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Election denier Finchem wins Republican nomination to oversee voting in Arizona

Arizona state Rep. Mark Finchem speaks during an election rally in Richmond, Va., on Oct. 13, 2021. Finchem is now running for Arizona secretary of state, with Trump's endorsement.
Steve Helber
Arizona state Rep. Mark Finchem speaks during an election rally in Richmond, Va., on Oct. 13, 2021. Finchem is now running for Arizona secretary of state, with Trump's endorsement.

By Howard Fischer
Capitol Media Services
PHOENIX -- The Republican nominee to become Arizona's chief elections officer is someone who has publicly denied that Joe Biden actually won the popular vote here in 2020 -- and someone who said he might not certify the results of the 2024 presidential race.
Results Wednesday showed state Rep. Mark Finchem of Oro Valley with about a 15-point lead over businessman Beau Lane, his closest competitor. Trailing further back were state Rep. Shawnna Bolick, who last year had proposed allowing the legislature to override the popular vote for president, and Sen. Michelle Ugenti-Rita who, while not denying the results of the 2020 race, has raised questions about how it was run.
Finchem, endorsed by former President Trump, has been at the forefront of election deniers.
He traveled to Washington for the Jan. 6, 2021 rally, though he said he did not enter the Capitol. He also helped organize a hearing at a downtown Phoenix hotel following the 2020 election, bringing in Trump supporters including attorney Rudy Giuliani who detailed their own theories about why Biden actually lost the Arizona race.
Finchem has stood with the former president at two Arizona rallies, even proclaiming at one in Florence that "we know it and they know it: Donald Trump won.''
He also is a plaintiff in a lawsuit, along with gubernatorial hopeful Kari Lake, seeking to convince a federal judge to bar the use of equipment to tally vote totals and require all ballots to be counted by hand. No date has been set for a hearing on that.
And Finchem contends the U.S. Constitution already gives the legislature the power to set aside the results of presidential elections, even without a change in state law, if they believe there has been fraud.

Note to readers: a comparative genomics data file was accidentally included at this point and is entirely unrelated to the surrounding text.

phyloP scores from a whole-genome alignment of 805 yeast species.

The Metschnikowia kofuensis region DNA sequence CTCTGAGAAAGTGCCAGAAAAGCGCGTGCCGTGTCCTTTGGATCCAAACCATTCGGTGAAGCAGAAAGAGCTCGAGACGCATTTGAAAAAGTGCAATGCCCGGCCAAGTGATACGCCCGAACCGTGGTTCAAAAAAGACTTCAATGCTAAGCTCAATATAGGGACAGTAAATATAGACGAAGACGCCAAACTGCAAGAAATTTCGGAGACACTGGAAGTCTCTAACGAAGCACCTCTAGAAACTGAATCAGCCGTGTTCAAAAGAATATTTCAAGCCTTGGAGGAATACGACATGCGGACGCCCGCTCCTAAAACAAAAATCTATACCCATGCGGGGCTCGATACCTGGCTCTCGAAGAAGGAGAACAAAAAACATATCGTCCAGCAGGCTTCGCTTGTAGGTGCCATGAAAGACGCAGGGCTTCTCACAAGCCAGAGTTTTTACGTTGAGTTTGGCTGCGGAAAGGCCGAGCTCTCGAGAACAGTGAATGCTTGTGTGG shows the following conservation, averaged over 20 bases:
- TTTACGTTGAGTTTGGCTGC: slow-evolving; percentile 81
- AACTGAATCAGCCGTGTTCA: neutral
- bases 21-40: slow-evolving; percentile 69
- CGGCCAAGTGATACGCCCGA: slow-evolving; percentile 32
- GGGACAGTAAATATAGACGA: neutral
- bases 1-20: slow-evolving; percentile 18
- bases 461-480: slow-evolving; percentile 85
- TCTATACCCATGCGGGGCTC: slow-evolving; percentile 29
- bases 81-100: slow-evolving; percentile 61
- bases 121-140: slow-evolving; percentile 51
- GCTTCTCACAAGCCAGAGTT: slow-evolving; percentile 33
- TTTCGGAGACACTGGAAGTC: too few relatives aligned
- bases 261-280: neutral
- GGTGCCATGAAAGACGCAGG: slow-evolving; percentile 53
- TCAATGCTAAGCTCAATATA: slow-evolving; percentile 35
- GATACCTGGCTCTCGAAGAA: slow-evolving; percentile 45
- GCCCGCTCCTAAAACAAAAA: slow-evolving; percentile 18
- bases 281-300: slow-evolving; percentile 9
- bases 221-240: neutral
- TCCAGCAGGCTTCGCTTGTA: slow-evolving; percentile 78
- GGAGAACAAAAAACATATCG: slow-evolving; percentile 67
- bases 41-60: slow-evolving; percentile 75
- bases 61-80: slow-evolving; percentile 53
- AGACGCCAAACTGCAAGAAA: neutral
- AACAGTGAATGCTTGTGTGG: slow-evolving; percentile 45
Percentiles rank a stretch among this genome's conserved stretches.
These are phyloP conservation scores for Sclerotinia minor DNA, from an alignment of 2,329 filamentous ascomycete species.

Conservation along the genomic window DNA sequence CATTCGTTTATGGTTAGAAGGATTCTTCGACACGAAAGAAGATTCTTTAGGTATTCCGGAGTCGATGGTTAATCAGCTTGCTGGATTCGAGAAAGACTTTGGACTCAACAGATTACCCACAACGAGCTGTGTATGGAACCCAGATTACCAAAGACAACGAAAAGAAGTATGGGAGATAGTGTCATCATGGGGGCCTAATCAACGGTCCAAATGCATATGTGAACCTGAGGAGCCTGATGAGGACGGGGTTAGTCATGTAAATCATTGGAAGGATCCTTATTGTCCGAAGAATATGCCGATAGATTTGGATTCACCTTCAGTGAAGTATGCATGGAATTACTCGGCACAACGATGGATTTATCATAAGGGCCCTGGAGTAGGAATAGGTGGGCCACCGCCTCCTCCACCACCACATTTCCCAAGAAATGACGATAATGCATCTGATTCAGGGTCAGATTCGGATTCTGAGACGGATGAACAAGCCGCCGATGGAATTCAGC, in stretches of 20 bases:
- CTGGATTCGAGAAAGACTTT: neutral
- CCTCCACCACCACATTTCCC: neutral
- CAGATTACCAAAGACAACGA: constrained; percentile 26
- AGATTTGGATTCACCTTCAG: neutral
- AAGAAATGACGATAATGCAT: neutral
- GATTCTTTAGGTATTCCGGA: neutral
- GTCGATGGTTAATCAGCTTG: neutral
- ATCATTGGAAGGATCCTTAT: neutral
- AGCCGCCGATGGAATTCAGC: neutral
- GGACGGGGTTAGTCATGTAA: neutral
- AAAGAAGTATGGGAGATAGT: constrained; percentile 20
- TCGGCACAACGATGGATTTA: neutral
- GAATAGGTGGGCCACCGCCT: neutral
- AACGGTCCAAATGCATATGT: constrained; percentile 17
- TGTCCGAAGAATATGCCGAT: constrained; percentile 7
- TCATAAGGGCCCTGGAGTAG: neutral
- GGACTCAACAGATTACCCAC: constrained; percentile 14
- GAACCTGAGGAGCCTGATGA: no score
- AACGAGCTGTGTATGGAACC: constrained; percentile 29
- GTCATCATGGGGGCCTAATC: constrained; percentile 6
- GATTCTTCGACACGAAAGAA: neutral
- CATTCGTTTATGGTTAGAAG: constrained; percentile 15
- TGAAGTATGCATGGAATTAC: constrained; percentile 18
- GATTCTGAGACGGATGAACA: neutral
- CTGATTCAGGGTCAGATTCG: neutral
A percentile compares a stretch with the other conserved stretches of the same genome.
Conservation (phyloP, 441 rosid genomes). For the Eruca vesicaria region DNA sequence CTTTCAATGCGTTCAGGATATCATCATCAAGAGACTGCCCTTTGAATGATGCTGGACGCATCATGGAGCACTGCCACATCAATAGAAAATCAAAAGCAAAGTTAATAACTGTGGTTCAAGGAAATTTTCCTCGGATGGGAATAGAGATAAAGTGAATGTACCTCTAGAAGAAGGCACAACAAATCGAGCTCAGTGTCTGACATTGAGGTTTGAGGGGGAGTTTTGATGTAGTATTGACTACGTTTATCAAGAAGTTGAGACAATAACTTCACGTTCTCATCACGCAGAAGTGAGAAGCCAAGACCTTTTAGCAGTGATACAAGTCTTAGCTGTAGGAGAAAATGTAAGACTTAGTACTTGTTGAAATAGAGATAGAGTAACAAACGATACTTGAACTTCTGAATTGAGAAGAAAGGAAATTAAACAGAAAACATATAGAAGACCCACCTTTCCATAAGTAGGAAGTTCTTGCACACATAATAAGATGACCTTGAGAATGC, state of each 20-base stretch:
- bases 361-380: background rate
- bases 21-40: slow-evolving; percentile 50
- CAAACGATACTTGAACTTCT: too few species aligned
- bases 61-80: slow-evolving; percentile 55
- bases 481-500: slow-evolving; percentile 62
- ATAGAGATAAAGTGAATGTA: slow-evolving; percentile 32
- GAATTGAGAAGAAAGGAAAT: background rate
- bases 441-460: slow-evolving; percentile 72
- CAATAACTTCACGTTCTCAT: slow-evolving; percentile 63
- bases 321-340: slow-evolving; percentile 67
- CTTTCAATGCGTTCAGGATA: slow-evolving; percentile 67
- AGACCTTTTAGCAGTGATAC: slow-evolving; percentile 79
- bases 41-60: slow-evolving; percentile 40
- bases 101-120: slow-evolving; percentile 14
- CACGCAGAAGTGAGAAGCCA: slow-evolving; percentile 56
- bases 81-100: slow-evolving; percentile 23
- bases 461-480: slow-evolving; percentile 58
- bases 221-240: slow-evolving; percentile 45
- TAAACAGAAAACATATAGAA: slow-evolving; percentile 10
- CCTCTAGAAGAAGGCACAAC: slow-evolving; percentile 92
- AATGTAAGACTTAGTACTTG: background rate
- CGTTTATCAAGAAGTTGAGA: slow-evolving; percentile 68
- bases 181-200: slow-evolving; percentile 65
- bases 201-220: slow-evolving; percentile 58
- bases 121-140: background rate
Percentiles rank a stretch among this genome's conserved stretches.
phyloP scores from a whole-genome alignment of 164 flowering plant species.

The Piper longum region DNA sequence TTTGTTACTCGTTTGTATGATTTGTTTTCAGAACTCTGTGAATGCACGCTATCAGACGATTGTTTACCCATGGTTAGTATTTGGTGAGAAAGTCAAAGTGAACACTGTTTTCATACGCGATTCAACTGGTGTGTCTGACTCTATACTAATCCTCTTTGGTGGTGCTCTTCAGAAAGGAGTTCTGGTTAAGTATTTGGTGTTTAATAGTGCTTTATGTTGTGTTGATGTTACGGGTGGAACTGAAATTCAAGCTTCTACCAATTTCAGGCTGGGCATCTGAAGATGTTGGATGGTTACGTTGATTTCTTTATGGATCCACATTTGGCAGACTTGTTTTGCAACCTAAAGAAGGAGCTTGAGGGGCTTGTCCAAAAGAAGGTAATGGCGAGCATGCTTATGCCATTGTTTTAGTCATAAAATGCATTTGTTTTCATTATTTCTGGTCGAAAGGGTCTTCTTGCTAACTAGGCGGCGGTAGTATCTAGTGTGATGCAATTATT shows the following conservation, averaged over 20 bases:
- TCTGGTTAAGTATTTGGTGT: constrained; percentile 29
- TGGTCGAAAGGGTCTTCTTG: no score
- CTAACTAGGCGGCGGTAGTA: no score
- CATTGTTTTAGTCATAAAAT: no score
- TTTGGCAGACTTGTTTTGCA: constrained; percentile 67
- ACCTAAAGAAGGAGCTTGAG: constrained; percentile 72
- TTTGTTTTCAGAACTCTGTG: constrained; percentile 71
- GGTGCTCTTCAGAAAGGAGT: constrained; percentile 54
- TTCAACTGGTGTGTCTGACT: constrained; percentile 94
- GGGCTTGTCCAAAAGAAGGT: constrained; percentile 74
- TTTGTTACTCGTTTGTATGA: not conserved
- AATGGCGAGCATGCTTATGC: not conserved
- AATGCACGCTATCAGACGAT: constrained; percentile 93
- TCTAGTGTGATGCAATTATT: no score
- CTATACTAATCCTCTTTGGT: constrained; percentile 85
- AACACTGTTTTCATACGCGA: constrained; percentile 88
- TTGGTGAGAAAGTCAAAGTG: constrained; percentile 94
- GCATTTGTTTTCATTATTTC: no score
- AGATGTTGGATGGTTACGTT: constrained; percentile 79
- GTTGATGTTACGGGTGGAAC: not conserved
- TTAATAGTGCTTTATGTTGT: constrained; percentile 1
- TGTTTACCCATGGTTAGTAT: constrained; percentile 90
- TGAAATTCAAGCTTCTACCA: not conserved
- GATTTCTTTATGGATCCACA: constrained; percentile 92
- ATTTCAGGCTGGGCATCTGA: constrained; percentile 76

Whoever survives the GOP primary is likely to face off against former Maricopa County Recorder Adrian Fontes. Results Wednesday showed him with a 5-point lead over state Rep. Reginald Bolding.
There is one other critical role for the secretary of state.
Under the Arizona Constitution, that person is first in the line of succession if the governor dies in office, quits, is impeached or is convicted of criminal charges -- all things that have happened here.
Another Trump-endorsed candidate clinched the nomination for state attorney general. He ran far ahead of anyone else in the six-way field.
That paves the way for a head-to-head with Democrat Kris Mayes, a former Republican who served on the Arizona Corporation Commission.
With the attorney general as the state's chief prosecutor, abortion is likely to be a key issue in the race.
Even before the Supreme Court voided Roe v. Wade in late June, Mayes vowed she would never prosecute a doctor or medical provider for performing an abortion. That is based on her contention that the right of a woman to terminate a pregnancy is protected by a specific right of privacy in the Arizona Constitution, something that does not exist in the national analog.
And Mayes said she would give the same advice to county attorneys.
Hamadeh, by contrast, described himself even before the final ruling as a "pro-life activist.''
"What we stand for are the rights of the vulnerable, to protect the vulnerable, which is the unborn child,'' he said in a radio interview.
It is unclear how the issue might play out in the campaign.
In Kansas, a decidedly Republican state, voters went to the polls and rejected a measure that would have eliminated abortion rights in that state's constitution.
Current Attorney General Mark Brnovich, who did not seek reelection, is involved in litigation about whether the reversal of Roe means a territorial-era law outlawing all abortions except to save the life of the mother can now be enforced.
In the race for state schools chief, Tom Horne, who used to have that job, outpolled business owner Shiry Sapir and state Rep. Michelle Udall. He will face off against incumbent Democrat Kathy Hoffman who ran unopposed in the primary.
Incumbent Treasurer Kimberly Yee, seeking a second term, rolled up more votes than either of her two GOP challengers, state Rep. Jeff Weninger and businessman Bob Lettieri. State Sen. Martin Quezada was the lone Democratic contender.
Three Republicans were running for the two available seats on the Arizona Corporation Commission, with Kevin Thompson and Nick Myers leading Kim Owens.
Only two Democrats are vying for the two seats: incumbent Sandra Kennedy and Lauren Kuby, a former member of the Tempe city council.
Two legislative races also showed the Trump influence.
House Speaker Rusty Bowers, seeking to move to the Senate, was trounced by former state Sen. David Farnsworth.
Bowers had been targeted by Trump supporters for his refusal to allow a House investigation of the 2020 election returns and, more recently, for testifying before the Jan. 6 committee about what he said were improper and illegal efforts by Trump and his supporters to overturn the results.
And incumbent Sen. Wendy Rogers won her reelection bid. She was running against fellow incumbent Sen. Kelly Townsend who found herself drawn into the same district.
Both had raised questions about the 2020 presidential election returns. But Rogers was much more pronounced in her belief that Trump, who endorsed her, actually won the popular vote in Arizona.

On Twitter: @azcapmedia